UCLA Freshman Cantlay No. 1 Golfer In The Country
by Mark Stringfellow
Most of life's hurdles are won in the mind. The old saying is "Plan your work and work your plan." Without both, it's hard to reach the success of which the mind can dream.
It is greatness like that of Muhammad Ali, whose taunting and over-the-top gestures knocked as much fight out of George Foreman as his right hook did in the "Rumble of the Jungle."
Others may liken it to the world renowned chess player Bobby Fisher's triumphant 1972 win in the "Cold War Battle" over Boris Spassky. Dubbed as the match of the century, Fischer went on to capture the championship, ending 24 years of Soviet Union dominance in the championships - all while posturing and reclining in an Eames executive chair.
That's the type of mental aptitude that it takes to consistently dominate a sport, and that's what UCLA head golf coach Derek Freeman has on his hands with freshman sensation Patrick Cantlay.
Freeman emphatically called Cantlay's play this season "unbelievable." Cantlay calls it "a culmination of what he's been working on."
Cantlay realizes that his scorecards this season read like a PGA Tour legend playing putt-putt on a miniature course. He leads the Bruins in scoring average at 70.2 and has averaged a 69.0 in his last five tournaments. Cantlay has also won three of those five tournaments (Gifford Collegiate, Amer Ani Invitational and USC Invitational). He's finished in the top five in all of those tournaments.
In addition, he leads the team with six top-10 finishes, 13 rounds under par, 11 rounds under 70 and has shot an amazing twenty-six under par for the year.
Those stats are what made him the number one golfer in the NCAA. Freeman, marveled by Cantlay's mature demeanor, has been coaching at UCLA for four years, but he's never had someone who understands the game this young.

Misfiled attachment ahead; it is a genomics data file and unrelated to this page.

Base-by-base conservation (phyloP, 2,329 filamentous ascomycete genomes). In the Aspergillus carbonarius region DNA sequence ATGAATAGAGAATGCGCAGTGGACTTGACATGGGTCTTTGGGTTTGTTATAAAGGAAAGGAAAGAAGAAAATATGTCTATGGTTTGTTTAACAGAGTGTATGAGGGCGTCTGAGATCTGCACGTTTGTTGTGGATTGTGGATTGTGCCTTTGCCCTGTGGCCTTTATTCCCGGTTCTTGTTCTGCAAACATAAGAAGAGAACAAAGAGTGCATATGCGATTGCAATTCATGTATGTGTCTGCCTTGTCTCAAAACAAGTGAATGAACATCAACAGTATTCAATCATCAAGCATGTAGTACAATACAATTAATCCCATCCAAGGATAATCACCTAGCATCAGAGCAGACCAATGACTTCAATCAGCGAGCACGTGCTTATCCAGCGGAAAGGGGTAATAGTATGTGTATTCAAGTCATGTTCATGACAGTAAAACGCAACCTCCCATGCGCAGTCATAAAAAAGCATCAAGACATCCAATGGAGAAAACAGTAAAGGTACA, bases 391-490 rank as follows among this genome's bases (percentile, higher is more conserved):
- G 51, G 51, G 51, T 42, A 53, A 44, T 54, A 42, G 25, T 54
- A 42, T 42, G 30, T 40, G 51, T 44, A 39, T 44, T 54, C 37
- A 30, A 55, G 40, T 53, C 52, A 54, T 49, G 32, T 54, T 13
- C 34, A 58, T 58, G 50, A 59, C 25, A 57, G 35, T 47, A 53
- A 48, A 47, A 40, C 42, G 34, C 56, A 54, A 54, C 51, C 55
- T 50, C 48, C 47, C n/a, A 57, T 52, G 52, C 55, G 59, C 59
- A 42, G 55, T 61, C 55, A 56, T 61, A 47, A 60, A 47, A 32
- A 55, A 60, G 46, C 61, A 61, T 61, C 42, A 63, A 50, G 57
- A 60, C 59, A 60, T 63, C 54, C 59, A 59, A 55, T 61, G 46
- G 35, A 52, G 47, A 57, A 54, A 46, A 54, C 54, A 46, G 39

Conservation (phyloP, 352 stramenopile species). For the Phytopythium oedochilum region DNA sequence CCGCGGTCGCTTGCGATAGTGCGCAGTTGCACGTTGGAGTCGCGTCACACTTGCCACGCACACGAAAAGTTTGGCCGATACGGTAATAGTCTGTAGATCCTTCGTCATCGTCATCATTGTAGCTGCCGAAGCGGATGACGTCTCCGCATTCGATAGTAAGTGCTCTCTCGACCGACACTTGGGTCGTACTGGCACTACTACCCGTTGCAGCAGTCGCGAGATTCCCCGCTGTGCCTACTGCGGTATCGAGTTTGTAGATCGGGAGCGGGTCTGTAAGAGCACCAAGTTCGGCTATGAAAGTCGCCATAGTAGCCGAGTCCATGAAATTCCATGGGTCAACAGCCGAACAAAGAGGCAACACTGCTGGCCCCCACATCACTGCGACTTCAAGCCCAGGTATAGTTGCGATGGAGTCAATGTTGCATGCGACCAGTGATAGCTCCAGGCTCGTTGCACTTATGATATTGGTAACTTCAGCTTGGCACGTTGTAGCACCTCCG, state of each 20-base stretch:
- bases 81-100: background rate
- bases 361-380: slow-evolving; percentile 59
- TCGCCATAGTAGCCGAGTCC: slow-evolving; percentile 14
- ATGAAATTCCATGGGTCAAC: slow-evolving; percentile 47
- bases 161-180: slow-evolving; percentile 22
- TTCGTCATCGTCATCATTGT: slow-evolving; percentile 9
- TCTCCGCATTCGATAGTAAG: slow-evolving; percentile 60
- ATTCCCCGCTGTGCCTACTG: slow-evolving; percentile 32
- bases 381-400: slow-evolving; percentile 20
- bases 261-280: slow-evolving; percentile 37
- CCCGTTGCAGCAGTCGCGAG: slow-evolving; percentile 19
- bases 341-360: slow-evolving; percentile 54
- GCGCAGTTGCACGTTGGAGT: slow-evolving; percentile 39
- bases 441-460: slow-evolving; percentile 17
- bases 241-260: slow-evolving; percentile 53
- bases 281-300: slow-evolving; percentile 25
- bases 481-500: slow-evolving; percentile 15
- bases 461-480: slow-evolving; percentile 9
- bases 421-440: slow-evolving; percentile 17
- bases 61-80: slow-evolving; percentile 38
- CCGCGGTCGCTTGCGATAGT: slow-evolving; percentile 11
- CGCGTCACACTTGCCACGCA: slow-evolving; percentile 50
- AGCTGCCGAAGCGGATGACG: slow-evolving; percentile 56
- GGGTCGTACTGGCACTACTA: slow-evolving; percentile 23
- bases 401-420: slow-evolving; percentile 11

"Guys in college can play golf, but I haven't seen one pick apart holes the way Cantlay does," said Freeman.
Cantlay is aware that he's having a memorable season, but he knows that this is only a step in the right direction.
"The position that I'm in doesn't shake me, because I'm still going to go out and do my deal," Cantlay said. "Being number one or number 10 doesn't change me. I still know there's room for improvement and I'm working on those skills every day."
For a team and individual who's still a work in progress, the Bruins are making headlines this year in collegiate golf.
They are ranked No. 2 with 404 points and only a handful of tournaments to play. In a sport where individual ratings are typically touted more than team, Freeman revels in the type of camaraderie this unit has.
Due to the shear youth, he senses that this is a special bunch. Knowing the history of UCLA golf, for some it could be a daunting task to reach those high expectations, but this group goes out and proves that they may have the chops to handle it.
"I would say that this is probably our most talented team," said Freeman. "When we won the national championship in 2008, that was the toughest team I've coached, they just figured out a way to win. This year we're younger and that's the exciting part."
For Freeman, knowing that they have room to improve makes it a fun task for him, because he trusts the team and the leader of the group, Cantlay.
The Los Alamitos, Calif., native is as cerebral as it gets as an athlete. Cantlay credits part of this learned behavior to golf guru Jamie Mulligan.
Mulligan serves as the go-to-guy for everything golf at Long Beach's Virginia Country Club. With a unique teaching style that has launched the careers of countless PGA tour pros and other avid golfers, it's safe to say that Cantlay's instruction came from the right place.
Cantlay is quick to confirm, saying that Mulligan has been a "very big part of his golf."
With instruction from Mulligan, high school coaches and Cantlay's dad, Cantlay was able to develop an unmatched mental fortitude. As a youth, he was able to learn what Tour pros talked about, how they played the game and the various obstacles that come with different courses.
Freeman says that's why Cantlay sees things different from other players in the sport, that they've never had that type of experience before.
During his high school stint, that remarkable training willed Cantlay to a state championship in 2010, high school golfer of the year by the Orange County Register in 2009 and 2010, along with athlete of the year in the Trinity League.
In Cantlay fashion, when asked if he expected a season like this, he unequivocally said that one can never expect anything like this, but he "definitely knew that he was capable of it, because one can limit themselves by thinking otherwise."
He is aware of the impressive numbers that he's putting up this year, but rather than looking at this as a surprise, he credits his hard work.
"I still attribute my current play to the culmination of experience I've gained through the years. I've also become more comfortable with my game, but yet I know I have a ways to go," Cantlay said.
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